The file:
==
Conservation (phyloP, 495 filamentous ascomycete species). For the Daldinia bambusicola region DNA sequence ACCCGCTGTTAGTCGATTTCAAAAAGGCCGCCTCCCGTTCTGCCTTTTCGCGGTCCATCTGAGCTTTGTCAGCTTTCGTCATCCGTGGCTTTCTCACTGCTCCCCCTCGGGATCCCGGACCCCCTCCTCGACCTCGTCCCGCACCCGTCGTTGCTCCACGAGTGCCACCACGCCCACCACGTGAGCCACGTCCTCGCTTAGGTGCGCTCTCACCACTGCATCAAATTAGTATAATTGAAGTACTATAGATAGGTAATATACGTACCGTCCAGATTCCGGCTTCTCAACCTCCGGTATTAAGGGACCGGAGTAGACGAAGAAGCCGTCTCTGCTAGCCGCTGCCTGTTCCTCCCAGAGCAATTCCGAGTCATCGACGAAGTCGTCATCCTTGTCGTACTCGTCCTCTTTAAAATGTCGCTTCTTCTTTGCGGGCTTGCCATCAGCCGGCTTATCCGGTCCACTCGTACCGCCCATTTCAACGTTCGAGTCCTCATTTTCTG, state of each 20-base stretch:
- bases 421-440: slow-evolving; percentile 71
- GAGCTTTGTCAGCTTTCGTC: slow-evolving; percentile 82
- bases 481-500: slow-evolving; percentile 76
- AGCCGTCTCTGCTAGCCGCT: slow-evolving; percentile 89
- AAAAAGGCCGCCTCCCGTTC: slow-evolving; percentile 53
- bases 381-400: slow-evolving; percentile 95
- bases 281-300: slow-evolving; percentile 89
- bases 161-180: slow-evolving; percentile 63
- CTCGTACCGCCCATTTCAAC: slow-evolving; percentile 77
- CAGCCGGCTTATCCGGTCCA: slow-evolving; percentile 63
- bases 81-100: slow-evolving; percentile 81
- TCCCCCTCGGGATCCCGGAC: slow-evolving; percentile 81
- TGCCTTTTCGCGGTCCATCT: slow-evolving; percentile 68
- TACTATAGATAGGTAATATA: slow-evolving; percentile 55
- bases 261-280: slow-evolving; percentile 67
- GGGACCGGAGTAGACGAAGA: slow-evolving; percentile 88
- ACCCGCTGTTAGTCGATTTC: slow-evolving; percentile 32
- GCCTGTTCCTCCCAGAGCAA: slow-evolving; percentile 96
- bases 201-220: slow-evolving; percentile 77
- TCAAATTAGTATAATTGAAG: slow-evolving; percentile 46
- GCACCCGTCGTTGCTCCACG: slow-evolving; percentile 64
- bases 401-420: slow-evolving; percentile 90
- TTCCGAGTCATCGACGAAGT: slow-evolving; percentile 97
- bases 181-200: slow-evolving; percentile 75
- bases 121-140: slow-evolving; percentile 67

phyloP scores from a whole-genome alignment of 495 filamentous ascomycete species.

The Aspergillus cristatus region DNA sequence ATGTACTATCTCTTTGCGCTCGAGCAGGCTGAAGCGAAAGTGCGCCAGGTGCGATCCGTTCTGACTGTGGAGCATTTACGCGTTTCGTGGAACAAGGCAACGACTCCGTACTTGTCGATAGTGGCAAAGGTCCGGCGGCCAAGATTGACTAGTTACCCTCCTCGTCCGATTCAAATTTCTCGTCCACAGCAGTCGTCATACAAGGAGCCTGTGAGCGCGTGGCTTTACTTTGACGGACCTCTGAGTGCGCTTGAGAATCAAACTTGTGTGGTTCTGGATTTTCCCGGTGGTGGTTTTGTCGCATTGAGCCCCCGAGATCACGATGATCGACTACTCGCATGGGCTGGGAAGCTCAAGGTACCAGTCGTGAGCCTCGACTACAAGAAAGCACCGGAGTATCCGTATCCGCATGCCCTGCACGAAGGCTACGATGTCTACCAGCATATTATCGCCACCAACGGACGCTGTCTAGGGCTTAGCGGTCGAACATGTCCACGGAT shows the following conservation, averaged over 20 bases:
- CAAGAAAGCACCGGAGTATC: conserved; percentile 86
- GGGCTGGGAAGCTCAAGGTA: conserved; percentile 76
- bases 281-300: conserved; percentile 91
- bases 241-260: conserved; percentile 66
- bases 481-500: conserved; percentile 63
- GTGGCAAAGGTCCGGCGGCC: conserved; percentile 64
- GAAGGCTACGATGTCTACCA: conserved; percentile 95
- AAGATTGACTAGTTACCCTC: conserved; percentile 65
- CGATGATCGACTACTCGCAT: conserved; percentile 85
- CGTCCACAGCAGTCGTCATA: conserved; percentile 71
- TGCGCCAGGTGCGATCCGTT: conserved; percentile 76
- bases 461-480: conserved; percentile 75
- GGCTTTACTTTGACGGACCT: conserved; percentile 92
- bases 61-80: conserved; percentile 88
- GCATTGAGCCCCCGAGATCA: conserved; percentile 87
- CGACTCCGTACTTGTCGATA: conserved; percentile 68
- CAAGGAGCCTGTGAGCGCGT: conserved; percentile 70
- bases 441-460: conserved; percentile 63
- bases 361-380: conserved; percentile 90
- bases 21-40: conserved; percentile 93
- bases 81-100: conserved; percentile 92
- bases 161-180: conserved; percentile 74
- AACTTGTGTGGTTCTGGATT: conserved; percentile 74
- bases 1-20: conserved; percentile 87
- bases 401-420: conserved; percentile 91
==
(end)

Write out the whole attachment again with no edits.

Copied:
Conservation (phyloP, 495 filamentous ascomycete species). For the Daldinia bambusicola region DNA sequence ACCCGCTGTTAGTCGATTTCAAAAAGGCCGCCTCCCGTTCTGCCTTTTCGCGGTCCATCTGAGCTTTGTCAGCTTTCGTCATCCGTGGCTTTCTCACTGCTCCCCCTCGGGATCCCGGACCCCCTCCTCGACCTCGTCCCGCACCCGTCGTTGCTCCACGAGTGCCACCACGCCCACCACGTGAGCCACGTCCTCGCTTAGGTGCGCTCTCACCACTGCATCAAATTAGTATAATTGAAGTACTATAGATAGGTAATATACGTACCGTCCAGATTCCGGCTTCTCAACCTCCGGTATTAAGGGACCGGAGTAGACGAAGAAGCCGTCTCTGCTAGCCGCTGCCTGTTCCTCCCAGAGCAATTCCGAGTCATCGACGAAGTCGTCATCCTTGTCGTACTCGTCCTCTTTAAAATGTCGCTTCTTCTTTGCGGGCTTGCCATCAGCCGGCTTATCCGGTCCACTCGTACCGCCCATTTCAACGTTCGAGTCCTCATTTTCTG, state of each 20-base stretch:
- bases 421-440: slow-evolving; percentile 71
- GAGCTTTGTCAGCTTTCGTC: slow-evolving; percentile 82
- bases 481-500: slow-evolving; percentile 76
- AGCCGTCTCTGCTAGCCGCT: slow-evolving; percentile 89
- AAAAAGGCCGCCTCCCGTTC: slow-evolving; percentile 53
- bases 381-400: slow-evolving; percentile 95
- bases 281-300: slow-evolving; percentile 89
- bases 161-180: slow-evolving; percentile 63
- CTCGTACCGCCCATTTCAAC: slow-evolving; percentile 77
- CAGCCGGCTTATCCGGTCCA: slow-evolving; percentile 63
- bases 81-100: slow-evolving; percentile 81
- TCCCCCTCGGGATCCCGGAC: slow-evolving; percentile 81
- TGCCTTTTCGCGGTCCATCT: slow-evolving; percentile 68
- TACTATAGATAGGTAATATA: slow-evolving; percentile 55
- bases 261-280: slow-evolving; percentile 67
- GGGACCGGAGTAGACGAAGA: slow-evolving; percentile 88
- ACCCGCTGTTAGTCGATTTC: slow-evolving; percentile 32
- GCCTGTTCCTCCCAGAGCAA: slow-evolving; percentile 96
- bases 201-220: slow-evolving; percentile 77
- TCAAATTAGTATAATTGAAG: slow-evolving; percentile 46
- GCACCCGTCGTTGCTCCACG: slow-evolving; percentile 64
- bases 401-420: slow-evolving; percentile 90
- TTCCGAGTCATCGACGAAGT: slow-evolving; percentile 97
- bases 181-200: slow-evolving; percentile 75
- bases 121-140: slow-evolving; percentile 67

phyloP scores from a whole-genome alignment of 495 filamentous ascomycete species.

The Aspergillus cristatus region DNA sequence ATGTACTATCTCTTTGCGCTCGAGCAGGCTGAAGCGAAAGTGCGCCAGGTGCGATCCGTTCTGACTGTGGAGCATTTACGCGTTTCGTGGAACAAGGCAACGACTCCGTACTTGTCGATAGTGGCAAAGGTCCGGCGGCCAAGATTGACTAGTTACCCTCCTCGTCCGATTCAAATTTCTCGTCCACAGCAGTCGTCATACAAGGAGCCTGTGAGCGCGTGGCTTTACTTTGACGGACCTCTGAGTGCGCTTGAGAATCAAACTTGTGTGGTTCTGGATTTTCCCGGTGGTGGTTTTGTCGCATTGAGCCCCCGAGATCACGATGATCGACTACTCGCATGGGCTGGGAAGCTCAAGGTACCAGTCGTGAGCCTCGACTACAAGAAAGCACCGGAGTATCCGTATCCGCATGCCCTGCACGAAGGCTACGATGTCTACCAGCATATTATCGCCACCAACGGACGCTGTCTAGGGCTTAGCGGTCGAACATGTCCACGGAT shows the following conservation, averaged over 20 bases:
- CAAGAAAGCACCGGAGTATC: conserved; percentile 86
- GGGCTGGGAAGCTCAAGGTA: conserved; percentile 76
- bases 281-300: conserved; percentile 91
- bases 241-260: conserved; percentile 66
- bases 481-500: conserved; percentile 63
- GTGGCAAAGGTCCGGCGGCC: conserved; percentile 64
- GAAGGCTACGATGTCTACCA: conserved; percentile 95
- AAGATTGACTAGTTACCCTC: conserved; percentile 65
- CGATGATCGACTACTCGCAT: conserved; percentile 85
- CGTCCACAGCAGTCGTCATA: conserved; percentile 71
- TGCGCCAGGTGCGATCCGTT: conserved; percentile 76
- bases 461-480: conserved; percentile 75
- GGCTTTACTTTGACGGACCT: conserved; percentile 92
- bases 61-80: conserved; percentile 88
- GCATTGAGCCCCCGAGATCA: conserved; percentile 87
- CGACTCCGTACTTGTCGATA: conserved; percentile 68
- CAAGGAGCCTGTGAGCGCGT: conserved; percentile 70
- bases 441-460: conserved; percentile 63
- bases 361-380: conserved; percentile 90
- bases 21-40: conserved; percentile 93
- bases 81-100: conserved; percentile 92
- bases 161-180: conserved; percentile 74
- AACTTGTGTGGTTCTGGATT: conserved; percentile 74
- bases 1-20: conserved; percentile 87
- bases 401-420: conserved; percentile 91